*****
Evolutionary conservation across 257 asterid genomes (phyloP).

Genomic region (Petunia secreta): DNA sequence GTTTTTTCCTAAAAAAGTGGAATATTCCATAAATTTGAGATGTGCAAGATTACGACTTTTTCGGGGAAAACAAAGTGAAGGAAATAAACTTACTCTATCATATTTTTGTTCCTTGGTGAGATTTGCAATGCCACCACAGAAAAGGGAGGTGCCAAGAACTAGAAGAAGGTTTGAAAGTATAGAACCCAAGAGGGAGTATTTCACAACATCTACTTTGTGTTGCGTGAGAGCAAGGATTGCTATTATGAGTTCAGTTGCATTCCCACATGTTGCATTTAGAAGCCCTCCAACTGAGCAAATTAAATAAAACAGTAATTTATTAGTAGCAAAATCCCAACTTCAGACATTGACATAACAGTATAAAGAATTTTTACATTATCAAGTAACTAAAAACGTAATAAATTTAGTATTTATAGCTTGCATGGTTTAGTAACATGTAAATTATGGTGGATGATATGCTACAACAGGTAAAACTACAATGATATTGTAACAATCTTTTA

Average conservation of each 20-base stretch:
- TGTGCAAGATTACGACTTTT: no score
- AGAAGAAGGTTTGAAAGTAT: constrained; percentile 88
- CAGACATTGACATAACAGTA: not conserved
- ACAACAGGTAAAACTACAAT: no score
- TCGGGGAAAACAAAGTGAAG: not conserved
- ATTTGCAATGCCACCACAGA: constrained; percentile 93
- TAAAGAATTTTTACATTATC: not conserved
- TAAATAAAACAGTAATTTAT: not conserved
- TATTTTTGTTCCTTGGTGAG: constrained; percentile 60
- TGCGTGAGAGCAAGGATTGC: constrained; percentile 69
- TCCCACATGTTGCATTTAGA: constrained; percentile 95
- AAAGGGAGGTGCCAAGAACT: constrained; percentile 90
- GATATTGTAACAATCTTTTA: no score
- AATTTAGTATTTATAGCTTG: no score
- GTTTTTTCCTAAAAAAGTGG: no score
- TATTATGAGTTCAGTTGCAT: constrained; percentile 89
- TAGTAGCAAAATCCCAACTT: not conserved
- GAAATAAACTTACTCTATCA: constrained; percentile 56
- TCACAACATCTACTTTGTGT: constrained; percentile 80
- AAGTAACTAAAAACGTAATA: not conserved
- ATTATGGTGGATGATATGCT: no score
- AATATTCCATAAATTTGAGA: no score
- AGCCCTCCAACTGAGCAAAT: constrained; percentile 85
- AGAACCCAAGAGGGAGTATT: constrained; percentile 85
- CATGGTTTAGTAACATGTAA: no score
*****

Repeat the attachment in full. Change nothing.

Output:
Evolutionary conservation across 257 asterid genomes (phyloP).

Genomic region (Petunia secreta): DNA sequence GTTTTTTCCTAAAAAAGTGGAATATTCCATAAATTTGAGATGTGCAAGATTACGACTTTTTCGGGGAAAACAAAGTGAAGGAAATAAACTTACTCTATCATATTTTTGTTCCTTGGTGAGATTTGCAATGCCACCACAGAAAAGGGAGGTGCCAAGAACTAGAAGAAGGTTTGAAAGTATAGAACCCAAGAGGGAGTATTTCACAACATCTACTTTGTGTTGCGTGAGAGCAAGGATTGCTATTATGAGTTCAGTTGCATTCCCACATGTTGCATTTAGAAGCCCTCCAACTGAGCAAATTAAATAAAACAGTAATTTATTAGTAGCAAAATCCCAACTTCAGACATTGACATAACAGTATAAAGAATTTTTACATTATCAAGTAACTAAAAACGTAATAAATTTAGTATTTATAGCTTGCATGGTTTAGTAACATGTAAATTATGGTGGATGATATGCTACAACAGGTAAAACTACAATGATATTGTAACAATCTTTTA

Average conservation of each 20-base stretch:
- TGTGCAAGATTACGACTTTT: no score
- AGAAGAAGGTTTGAAAGTAT: constrained; percentile 88
- CAGACATTGACATAACAGTA: not conserved
- ACAACAGGTAAAACTACAAT: no score
- TCGGGGAAAACAAAGTGAAG: not conserved
- ATTTGCAATGCCACCACAGA: constrained; percentile 93
- TAAAGAATTTTTACATTATC: not conserved
- TAAATAAAACAGTAATTTAT: not conserved
- TATTTTTGTTCCTTGGTGAG: constrained; percentile 60
- TGCGTGAGAGCAAGGATTGC: constrained; percentile 69
- TCCCACATGTTGCATTTAGA: constrained; percentile 95
- AAAGGGAGGTGCCAAGAACT: constrained; percentile 90
- GATATTGTAACAATCTTTTA: no score
- AATTTAGTATTTATAGCTTG: no score
- GTTTTTTCCTAAAAAAGTGG: no score
- TATTATGAGTTCAGTTGCAT: constrained; percentile 89
- TAGTAGCAAAATCCCAACTT: not conserved
- GAAATAAACTTACTCTATCA: constrained; percentile 56
- TCACAACATCTACTTTGTGT: constrained; percentile 80
- AAGTAACTAAAAACGTAATA: not conserved
- ATTATGGTGGATGATATGCT: no score
- AATATTCCATAAATTTGAGA: no score
- AGCCCTCCAACTGAGCAAAT: constrained; percentile 85
- AGAACCCAAGAGGGAGTATT: constrained; percentile 85
- CATGGTTTAGTAACATGTAA: no score